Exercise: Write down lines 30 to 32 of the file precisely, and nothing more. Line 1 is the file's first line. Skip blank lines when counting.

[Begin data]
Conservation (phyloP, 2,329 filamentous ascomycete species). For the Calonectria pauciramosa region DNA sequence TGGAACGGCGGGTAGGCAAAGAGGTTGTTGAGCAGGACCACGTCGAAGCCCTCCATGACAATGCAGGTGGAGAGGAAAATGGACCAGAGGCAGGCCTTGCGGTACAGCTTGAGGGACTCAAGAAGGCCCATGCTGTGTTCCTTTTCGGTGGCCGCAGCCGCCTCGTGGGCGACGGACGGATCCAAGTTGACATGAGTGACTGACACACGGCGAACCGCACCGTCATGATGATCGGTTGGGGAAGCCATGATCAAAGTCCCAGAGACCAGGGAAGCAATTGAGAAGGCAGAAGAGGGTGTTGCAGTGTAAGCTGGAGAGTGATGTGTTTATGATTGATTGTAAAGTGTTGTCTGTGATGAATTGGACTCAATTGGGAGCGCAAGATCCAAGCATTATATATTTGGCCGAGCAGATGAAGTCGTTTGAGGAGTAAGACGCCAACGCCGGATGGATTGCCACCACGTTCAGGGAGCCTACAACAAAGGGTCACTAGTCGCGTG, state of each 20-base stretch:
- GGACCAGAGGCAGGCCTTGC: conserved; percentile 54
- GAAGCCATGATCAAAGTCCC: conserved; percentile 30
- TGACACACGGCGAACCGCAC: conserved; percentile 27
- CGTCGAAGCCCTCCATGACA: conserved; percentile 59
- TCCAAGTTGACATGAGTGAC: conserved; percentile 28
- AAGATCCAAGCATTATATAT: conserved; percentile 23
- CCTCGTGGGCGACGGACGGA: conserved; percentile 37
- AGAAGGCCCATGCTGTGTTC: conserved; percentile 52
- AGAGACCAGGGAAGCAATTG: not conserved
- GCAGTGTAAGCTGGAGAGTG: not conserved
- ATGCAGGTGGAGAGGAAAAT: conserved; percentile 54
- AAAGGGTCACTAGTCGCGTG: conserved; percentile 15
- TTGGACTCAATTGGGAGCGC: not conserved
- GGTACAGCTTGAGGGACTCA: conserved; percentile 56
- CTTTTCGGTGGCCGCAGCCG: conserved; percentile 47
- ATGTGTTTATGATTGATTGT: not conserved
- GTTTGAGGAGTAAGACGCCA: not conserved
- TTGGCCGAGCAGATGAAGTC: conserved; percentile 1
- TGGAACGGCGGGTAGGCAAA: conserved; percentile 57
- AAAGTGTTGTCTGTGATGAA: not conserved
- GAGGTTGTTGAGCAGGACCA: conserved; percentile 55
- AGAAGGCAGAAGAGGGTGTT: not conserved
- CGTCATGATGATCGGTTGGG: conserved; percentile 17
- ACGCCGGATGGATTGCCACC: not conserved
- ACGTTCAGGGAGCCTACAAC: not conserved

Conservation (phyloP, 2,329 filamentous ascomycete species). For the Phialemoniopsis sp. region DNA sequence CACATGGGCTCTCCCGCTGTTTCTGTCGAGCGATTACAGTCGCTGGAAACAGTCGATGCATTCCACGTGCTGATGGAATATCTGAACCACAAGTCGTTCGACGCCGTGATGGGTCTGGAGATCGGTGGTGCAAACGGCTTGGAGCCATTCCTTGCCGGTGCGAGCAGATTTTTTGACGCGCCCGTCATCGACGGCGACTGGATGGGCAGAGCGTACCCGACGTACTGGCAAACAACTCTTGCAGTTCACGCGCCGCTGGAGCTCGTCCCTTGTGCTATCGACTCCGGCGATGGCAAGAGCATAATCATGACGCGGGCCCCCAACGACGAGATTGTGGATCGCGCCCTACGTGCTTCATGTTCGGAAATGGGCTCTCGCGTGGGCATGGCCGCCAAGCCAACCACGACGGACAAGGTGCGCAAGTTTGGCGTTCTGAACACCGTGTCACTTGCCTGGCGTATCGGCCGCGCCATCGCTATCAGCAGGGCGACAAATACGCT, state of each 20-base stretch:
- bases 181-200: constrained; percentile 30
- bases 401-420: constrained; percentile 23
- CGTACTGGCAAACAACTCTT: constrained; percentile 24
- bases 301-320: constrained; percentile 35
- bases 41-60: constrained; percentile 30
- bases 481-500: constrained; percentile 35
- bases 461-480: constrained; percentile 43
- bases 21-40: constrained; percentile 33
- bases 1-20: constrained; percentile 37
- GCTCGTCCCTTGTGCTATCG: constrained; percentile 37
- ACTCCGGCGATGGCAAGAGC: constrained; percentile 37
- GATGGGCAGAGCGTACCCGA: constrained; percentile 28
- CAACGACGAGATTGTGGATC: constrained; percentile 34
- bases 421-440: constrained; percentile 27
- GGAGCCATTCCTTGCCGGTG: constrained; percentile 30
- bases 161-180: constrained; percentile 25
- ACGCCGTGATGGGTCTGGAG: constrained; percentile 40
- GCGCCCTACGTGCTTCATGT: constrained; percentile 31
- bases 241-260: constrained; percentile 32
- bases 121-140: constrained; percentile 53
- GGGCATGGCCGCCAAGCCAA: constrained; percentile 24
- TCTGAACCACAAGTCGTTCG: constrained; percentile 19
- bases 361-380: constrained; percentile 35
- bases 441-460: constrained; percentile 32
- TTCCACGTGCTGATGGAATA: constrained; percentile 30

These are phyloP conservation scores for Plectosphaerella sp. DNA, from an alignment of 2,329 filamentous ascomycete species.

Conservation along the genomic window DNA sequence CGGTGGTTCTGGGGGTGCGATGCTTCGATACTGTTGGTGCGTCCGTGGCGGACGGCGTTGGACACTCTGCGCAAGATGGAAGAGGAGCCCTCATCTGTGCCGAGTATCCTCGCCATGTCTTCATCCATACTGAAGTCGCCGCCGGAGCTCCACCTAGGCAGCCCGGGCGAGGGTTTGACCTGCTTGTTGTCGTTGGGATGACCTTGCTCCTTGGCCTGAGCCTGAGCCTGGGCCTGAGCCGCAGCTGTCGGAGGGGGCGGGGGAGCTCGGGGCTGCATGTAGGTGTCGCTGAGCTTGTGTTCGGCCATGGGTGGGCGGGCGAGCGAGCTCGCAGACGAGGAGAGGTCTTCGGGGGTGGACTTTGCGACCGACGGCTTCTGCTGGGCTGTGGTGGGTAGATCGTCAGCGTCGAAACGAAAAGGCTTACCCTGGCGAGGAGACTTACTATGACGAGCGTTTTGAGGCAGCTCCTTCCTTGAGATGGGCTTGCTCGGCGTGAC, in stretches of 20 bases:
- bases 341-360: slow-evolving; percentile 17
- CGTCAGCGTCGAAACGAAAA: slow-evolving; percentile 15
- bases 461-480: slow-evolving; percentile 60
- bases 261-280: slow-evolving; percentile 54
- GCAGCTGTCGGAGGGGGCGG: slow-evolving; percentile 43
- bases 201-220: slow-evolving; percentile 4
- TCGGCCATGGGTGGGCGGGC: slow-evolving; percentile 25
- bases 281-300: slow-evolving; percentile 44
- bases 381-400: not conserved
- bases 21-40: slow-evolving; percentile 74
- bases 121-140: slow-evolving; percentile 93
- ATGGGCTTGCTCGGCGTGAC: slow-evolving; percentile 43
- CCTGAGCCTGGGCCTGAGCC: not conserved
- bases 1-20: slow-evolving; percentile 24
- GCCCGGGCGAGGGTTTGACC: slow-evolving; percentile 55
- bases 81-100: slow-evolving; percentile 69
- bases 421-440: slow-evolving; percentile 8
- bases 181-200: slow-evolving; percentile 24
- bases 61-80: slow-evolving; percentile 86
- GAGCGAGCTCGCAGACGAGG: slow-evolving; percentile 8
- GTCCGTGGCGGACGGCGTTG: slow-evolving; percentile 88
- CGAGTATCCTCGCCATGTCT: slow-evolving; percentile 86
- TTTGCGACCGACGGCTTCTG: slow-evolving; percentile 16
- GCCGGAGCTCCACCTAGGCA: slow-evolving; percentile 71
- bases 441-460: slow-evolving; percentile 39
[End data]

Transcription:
- CGTACTGGCAAACAACTCTT: constrained; percentile 24
- bases 301-320: constrained; percentile 35
- bases 41-60: constrained; percentile 30